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Saving lives can be rewarding and exciting, but the emotional burden of working as a fire fighter or paramedic can also become overwhelming. It’s true that it takes a certain amount of toughness to stomach the heartbreaking work that fire fighters and paramedics do, but over time, the weight of witnessing tragedy can become too much to bear. In an attempt to cope, some turn to substances , while others develop behavioral health conditions such as post-traumatic stress disorder (PTSD), anxiety, or depression. Some struggle with both. In more severe cases, some may even consider suicide. Suicide is a serious problem in the fire service. In fact, more fire fighters take their own lives nationwide every year than are killed in the line of duty.
Knowing some of the warning signs of suicidal thoughts could save your life, or the life of someone you love. If something seems off, don’t ignore it. Your intervention could be the difference between life and death.
Your story doesn’t have to end with suicide. Too many people have died already. If you’re struggling, ask for help. If someone you love is suffering, reach out to them. At the IAFF Center of Excellence, our team of doctors and clinicians understand how difficult being a fire fighter or paramedic can be. We’re here to help you overcome suicidal thoughts, manage behavioral health problems or start your recovery from addiction. Reach out to our PTSD and Mental Health hotline today to take the first step toward the rediscovery of fulfillment in your job and in your life.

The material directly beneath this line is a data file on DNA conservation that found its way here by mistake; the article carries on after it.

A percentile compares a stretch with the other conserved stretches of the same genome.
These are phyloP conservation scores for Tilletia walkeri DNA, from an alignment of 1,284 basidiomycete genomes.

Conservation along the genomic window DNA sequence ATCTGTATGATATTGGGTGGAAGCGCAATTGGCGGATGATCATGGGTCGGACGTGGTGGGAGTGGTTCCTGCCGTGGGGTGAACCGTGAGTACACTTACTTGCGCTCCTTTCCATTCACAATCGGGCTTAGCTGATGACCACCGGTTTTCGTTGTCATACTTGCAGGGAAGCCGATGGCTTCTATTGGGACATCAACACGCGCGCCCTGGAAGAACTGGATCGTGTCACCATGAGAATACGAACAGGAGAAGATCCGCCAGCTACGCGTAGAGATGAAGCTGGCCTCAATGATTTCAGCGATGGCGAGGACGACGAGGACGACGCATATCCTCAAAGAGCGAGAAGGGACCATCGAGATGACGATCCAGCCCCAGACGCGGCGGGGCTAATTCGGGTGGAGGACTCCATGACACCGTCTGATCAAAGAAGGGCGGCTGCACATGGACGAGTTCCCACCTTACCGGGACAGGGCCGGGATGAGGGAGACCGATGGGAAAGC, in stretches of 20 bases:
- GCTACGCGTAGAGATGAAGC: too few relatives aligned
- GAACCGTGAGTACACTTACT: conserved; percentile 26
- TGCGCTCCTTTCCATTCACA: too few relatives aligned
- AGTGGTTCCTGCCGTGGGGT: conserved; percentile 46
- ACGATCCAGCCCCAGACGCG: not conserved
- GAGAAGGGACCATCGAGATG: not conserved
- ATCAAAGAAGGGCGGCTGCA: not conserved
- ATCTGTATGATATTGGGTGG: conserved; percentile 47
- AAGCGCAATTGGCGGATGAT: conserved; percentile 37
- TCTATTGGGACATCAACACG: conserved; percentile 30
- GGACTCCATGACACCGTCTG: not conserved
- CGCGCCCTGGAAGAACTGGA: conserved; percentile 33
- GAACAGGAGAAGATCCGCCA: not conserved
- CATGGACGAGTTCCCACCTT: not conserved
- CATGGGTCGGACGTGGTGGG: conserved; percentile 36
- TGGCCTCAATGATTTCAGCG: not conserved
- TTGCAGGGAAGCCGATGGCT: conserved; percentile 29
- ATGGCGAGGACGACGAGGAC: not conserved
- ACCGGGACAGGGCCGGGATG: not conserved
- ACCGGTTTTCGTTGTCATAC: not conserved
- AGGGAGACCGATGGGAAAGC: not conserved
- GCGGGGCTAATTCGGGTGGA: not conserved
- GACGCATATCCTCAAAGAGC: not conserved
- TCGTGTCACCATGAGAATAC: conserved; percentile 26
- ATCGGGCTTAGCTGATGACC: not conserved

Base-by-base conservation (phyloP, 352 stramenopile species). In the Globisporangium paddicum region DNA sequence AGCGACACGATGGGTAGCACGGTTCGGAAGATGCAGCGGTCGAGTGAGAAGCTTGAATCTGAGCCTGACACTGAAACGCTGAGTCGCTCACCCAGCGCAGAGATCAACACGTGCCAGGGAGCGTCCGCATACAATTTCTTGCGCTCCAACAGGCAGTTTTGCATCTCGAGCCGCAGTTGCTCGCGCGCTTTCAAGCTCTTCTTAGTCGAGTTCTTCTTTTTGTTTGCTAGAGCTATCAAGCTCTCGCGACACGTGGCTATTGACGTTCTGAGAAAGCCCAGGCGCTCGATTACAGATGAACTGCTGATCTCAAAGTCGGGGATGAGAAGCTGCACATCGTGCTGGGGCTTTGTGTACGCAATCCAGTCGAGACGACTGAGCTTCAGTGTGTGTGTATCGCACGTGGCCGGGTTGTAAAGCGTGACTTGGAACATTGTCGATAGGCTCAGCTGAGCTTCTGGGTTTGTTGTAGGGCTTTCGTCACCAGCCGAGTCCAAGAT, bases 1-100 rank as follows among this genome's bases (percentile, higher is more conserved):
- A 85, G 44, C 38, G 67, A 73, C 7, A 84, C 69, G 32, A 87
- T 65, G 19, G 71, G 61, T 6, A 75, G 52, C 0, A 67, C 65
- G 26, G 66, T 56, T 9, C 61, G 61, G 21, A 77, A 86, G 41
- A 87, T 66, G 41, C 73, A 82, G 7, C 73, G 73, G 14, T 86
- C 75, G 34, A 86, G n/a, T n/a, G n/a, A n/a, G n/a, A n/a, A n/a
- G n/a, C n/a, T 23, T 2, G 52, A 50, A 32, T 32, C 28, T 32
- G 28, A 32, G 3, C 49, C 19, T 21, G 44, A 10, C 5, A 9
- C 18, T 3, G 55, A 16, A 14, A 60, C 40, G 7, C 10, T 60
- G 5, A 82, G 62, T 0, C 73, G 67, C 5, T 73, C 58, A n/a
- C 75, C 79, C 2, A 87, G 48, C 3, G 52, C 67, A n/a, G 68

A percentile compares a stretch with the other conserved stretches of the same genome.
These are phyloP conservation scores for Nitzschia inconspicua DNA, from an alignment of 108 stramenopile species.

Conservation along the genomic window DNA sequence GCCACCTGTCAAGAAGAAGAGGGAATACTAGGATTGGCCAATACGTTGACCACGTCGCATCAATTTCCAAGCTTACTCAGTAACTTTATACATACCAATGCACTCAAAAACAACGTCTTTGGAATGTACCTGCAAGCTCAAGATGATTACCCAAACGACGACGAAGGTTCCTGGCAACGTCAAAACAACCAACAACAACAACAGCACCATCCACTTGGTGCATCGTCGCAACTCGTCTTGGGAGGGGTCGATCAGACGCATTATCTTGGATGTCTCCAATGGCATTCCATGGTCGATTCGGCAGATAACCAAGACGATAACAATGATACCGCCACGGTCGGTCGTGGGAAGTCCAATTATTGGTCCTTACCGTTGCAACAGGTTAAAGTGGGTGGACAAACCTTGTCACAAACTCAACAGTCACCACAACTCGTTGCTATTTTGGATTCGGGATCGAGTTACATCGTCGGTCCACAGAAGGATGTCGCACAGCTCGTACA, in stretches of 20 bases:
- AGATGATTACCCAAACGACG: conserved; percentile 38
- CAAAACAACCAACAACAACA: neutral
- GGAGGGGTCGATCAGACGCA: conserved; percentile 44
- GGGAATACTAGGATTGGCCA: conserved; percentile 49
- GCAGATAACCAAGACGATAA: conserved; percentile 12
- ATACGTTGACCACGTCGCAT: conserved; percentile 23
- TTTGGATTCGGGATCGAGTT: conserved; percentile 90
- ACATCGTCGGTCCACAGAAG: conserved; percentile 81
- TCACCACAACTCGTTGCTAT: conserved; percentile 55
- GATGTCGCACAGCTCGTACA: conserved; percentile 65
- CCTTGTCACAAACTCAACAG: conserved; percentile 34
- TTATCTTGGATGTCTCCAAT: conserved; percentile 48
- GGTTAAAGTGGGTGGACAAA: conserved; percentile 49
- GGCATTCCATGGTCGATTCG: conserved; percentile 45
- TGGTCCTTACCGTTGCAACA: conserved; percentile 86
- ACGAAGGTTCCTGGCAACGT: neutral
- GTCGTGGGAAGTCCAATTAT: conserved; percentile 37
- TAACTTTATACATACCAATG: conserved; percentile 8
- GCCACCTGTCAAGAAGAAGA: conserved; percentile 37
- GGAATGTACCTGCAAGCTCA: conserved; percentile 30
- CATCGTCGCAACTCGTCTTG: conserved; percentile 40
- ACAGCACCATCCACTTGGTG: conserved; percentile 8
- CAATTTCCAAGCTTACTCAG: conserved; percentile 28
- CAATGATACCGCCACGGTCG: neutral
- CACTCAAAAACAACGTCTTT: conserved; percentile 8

Medical Disclaimer: The IAFF Center of Excellence aims to improve the quality of life for people struggling with a substance use or mental health disorder with fact-based content about the nature of behavioral health conditions, treatment options and their related outcomes. We publish material that is researched, cited, edited and reviewed by licensed medical professionals. The information we provide is not intended to be a substitute for professional medical advice, diagnosis or treatment. It should not be used in place of the advice of your physician or other qualified healthcare provider.